Thursday, June 27, 2013

Reaching for Reality

Statement of the Archdiocese of Washington
on the Supreme Court Rulings Regarding Marriage
Upon initial review, the Archdiocese of Washington finds very troubling that the Supreme Court of the United States has ruled the Defense of Marriage Act (DOMA) unconstitutional and chose not to rule on the question of same-sex marriage in California. The apparent outcome of these decisions is that the federal government may not set parameters for the definition of marriage, but instead must leave that power to the states. The Court, in effect, has pointed out both the power of civil government and its limitations. We believe that although government might choose to use the word marriage to apply to a whole range of unions of people, it cannot change what marriage is in its very essence.
Marriage is not a creation of the state. While a number of states and the District of Columbia have changed the legal definition of marriage, government is ultimately powerless to redefine human nature and what describes the exclusive and lifelong union of one man and one woman with the possibility of generating and nurturing children. Governments have the power to create legal definitions. They do not have the ability or authority to change created human nature.
Despite the unsettling outcome of the Supreme Court’s ruling, the archdiocese is grateful for the ongoing efforts undertaken by those who uphold the authentic meaning of marriage and thankful that the Court’s rulings respect individual states’ right to recognize that true meaning. The archdiocese will continue to educate Catholics and the wider community about the truth of marriage as the union between one man and one woman.
Letter from the Pastor
Reality: What a concept!

I may be dating myself, but that was a catchphrase when I was younger – the late 1970’s or early 1980’s would be my guess.  I think it even was enshrined on a t-shirt.  Even if that is not its origin, it seems particularly suited to that time when I was in high school, and to the continually recurring lesson we teenagers all faced, that the reality of the world was more than the sum of our perceptions and wishes.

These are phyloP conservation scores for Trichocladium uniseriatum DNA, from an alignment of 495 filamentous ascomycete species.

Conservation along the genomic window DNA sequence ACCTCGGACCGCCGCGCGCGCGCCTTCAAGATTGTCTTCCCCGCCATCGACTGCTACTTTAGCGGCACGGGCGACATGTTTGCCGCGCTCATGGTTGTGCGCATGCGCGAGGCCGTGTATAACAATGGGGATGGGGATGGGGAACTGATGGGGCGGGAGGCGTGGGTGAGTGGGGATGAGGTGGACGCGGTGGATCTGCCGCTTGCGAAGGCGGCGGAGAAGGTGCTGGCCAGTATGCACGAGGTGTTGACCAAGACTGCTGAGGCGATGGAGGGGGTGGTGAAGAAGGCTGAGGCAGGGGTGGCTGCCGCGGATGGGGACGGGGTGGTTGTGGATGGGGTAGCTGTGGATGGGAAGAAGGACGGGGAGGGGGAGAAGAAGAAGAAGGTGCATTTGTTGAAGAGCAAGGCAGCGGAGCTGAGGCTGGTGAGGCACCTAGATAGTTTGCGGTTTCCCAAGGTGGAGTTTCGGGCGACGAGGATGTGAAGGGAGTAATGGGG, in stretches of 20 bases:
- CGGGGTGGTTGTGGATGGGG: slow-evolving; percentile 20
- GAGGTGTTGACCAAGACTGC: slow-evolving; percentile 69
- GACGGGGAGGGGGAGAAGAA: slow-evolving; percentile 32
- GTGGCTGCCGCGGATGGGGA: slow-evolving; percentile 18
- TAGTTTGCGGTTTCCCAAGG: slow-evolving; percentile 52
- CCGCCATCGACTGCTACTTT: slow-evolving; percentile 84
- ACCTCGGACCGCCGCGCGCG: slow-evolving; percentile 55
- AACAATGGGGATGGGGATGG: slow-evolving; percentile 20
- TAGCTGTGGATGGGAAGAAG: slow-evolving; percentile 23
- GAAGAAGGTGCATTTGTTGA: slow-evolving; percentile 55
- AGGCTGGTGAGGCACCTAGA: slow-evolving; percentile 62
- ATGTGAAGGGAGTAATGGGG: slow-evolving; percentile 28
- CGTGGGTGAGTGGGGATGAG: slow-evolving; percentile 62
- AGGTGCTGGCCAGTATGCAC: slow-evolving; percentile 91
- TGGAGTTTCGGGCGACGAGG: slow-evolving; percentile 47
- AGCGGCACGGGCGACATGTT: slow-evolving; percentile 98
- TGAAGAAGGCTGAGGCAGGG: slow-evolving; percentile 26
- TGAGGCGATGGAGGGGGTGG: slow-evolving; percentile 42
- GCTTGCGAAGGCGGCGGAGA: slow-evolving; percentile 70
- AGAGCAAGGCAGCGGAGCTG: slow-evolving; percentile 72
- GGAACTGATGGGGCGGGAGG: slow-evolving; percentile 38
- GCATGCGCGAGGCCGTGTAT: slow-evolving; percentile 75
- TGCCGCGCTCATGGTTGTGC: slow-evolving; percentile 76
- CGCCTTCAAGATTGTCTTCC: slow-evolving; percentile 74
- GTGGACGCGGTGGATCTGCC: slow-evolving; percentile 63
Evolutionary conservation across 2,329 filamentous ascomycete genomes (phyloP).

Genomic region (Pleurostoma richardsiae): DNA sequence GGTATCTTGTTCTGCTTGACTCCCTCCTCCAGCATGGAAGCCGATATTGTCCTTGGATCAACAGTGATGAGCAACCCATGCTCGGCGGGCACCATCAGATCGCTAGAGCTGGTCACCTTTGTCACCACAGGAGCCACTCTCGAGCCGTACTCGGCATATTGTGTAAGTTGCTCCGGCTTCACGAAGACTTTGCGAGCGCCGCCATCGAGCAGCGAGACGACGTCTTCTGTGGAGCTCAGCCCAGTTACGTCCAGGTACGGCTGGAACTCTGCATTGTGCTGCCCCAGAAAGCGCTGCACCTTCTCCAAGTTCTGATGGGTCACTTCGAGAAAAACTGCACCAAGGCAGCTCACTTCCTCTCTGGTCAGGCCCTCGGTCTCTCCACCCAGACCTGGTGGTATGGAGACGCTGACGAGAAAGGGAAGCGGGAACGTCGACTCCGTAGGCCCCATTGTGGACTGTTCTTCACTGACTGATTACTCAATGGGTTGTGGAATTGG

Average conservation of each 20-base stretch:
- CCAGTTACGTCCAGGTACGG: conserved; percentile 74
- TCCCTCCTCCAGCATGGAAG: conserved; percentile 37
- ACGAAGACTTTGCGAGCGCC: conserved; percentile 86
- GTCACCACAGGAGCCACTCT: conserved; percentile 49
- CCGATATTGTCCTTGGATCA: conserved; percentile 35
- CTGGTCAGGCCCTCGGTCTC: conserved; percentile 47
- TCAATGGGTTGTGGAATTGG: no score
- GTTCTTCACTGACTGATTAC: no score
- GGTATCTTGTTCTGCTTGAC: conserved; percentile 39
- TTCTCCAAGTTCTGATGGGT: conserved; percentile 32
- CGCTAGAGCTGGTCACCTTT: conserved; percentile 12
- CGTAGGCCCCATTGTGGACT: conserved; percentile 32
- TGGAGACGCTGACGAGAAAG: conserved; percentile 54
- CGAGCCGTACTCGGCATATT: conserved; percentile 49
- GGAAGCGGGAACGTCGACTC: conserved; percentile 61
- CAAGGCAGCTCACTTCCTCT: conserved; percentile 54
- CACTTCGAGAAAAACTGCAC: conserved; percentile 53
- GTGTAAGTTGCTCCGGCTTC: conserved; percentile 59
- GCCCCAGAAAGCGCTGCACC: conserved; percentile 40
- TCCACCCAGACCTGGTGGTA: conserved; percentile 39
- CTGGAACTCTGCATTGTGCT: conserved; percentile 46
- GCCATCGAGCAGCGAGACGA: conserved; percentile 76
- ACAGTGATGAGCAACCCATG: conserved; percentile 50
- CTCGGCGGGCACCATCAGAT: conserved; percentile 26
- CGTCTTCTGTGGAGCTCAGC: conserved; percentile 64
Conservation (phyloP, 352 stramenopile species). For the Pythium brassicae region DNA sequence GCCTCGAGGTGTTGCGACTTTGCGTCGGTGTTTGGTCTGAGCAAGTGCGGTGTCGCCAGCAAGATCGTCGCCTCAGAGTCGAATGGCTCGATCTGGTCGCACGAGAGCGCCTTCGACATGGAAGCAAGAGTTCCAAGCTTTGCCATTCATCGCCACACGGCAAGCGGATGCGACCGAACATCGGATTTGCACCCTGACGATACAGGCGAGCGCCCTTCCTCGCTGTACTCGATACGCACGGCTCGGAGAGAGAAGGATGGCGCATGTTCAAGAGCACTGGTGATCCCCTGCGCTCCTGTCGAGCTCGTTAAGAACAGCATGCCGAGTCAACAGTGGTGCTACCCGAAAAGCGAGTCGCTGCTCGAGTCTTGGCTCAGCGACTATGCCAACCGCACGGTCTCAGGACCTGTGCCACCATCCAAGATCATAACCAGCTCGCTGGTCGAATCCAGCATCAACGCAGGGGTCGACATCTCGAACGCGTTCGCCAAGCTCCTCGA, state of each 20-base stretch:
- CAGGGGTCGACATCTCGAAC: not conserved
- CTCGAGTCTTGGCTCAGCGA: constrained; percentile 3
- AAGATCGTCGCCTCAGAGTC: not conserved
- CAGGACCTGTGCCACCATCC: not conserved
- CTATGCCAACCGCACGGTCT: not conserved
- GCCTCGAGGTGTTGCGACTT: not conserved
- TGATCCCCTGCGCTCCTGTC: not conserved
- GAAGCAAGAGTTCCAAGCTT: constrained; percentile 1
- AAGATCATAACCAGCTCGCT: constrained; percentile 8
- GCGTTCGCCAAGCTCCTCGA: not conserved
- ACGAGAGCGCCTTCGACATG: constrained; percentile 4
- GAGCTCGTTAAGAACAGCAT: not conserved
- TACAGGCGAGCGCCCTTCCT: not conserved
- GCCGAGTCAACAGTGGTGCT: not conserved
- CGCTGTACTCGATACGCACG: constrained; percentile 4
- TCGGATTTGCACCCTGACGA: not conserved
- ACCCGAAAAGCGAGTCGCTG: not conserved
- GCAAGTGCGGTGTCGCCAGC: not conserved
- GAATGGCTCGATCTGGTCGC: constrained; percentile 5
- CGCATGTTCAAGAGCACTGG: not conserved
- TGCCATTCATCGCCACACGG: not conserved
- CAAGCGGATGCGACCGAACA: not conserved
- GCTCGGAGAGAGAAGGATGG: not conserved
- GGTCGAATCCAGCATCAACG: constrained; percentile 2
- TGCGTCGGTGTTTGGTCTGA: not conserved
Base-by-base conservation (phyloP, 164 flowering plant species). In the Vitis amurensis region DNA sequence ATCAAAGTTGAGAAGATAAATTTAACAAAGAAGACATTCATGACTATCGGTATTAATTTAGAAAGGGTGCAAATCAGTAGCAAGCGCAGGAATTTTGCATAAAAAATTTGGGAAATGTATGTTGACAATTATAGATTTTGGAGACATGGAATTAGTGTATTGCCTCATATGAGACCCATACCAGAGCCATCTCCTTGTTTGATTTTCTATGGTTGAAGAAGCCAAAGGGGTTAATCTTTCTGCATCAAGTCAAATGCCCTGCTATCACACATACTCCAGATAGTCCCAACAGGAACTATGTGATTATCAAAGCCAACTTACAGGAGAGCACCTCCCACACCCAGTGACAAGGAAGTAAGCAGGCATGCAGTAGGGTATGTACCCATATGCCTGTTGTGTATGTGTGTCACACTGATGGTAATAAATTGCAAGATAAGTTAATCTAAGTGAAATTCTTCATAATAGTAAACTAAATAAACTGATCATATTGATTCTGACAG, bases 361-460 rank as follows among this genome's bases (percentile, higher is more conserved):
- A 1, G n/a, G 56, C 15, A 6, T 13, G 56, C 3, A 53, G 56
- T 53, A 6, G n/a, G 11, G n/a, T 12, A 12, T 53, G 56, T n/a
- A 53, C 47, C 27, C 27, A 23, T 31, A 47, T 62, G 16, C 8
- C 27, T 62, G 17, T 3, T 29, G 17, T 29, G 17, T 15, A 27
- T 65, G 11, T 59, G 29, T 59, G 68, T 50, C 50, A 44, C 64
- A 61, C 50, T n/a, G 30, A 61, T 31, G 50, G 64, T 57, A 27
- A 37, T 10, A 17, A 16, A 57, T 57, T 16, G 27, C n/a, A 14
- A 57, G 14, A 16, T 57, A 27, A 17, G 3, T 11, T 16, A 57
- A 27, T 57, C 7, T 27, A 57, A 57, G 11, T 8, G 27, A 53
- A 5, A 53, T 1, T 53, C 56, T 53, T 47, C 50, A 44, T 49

Funny, then, that all these years later, I should find myself having gone into the reality business.  I call it that because I know I am calling people – not only their attention but every aspect of them – to what is real: what IS.  Because that being is true, it is therefore good, and thus beautiful.  I AM WHO AM is whom we worship, whose company we seek.

Last week I admitted to knowing I could be foolish sometimes – even often.  Suddenly it seems that speaking of reality rather than perception, what is versus what is preferred, is widely considered ridiculous. 

Jesus worked signs and wonders: healing the sick, feeding the multitude, raising the dead.  Some liken that to magic, a special power to contradict nature, and therefore reject it as untrue.  We know that what He did was not contrary to nature, but the perfection of nature, and thus more real than what had been the case before He came and touched and changed lives. 

Our encounter with reality will not change the reality, but will change us who encounter it.  Even a high school kid figures that out.  Christ Jesus is perfectly real.  We have been given the opportunity and the ability to recognize that reality, and respond to it.  Rejection is a response.  It is not the response that leads to truth, goodness, or beauty.  It is not the response that gives life. 
Fabrications and projections disappoint and disappear.  Reject them, and cling to reality.  He is more than a concept.

Monsignor Smith

Saturday, June 22, 2013


Brothers and sisters: If only you would put up with a little foolishness from me!

That’s Saint Paul talking, in his Second Letter to the Corinthians, chapter 11.  But when I read it this afternoon, it reminded me of … me.  You know that is unusual; I don’t often identify with Saint Paul, for many reasons.  But admitting a certain foolishness strikes me as something I can share with him.

First of all, I have to admit that the awesome dignity of the Sacred Priesthood, the marvelous solemnity of the Holy Liturgy of the Church, and the tremendous respect offered to me freely and willingly by so many people often hide from us how foolish we all look, and especially me, because of the very foundational elements of our faith.  We believe in, talk to, sing to, and pray to an invisible God.  We profess that his only Son took flesh in the womb of a virgin in a small village two millennia ago, was born, worked many miracles which nobody has any photographs of, then was killed like a criminal.  But then – and get this – we assert that he rose from the dead, went about eating, drinking, and talking, then ascended into heaven!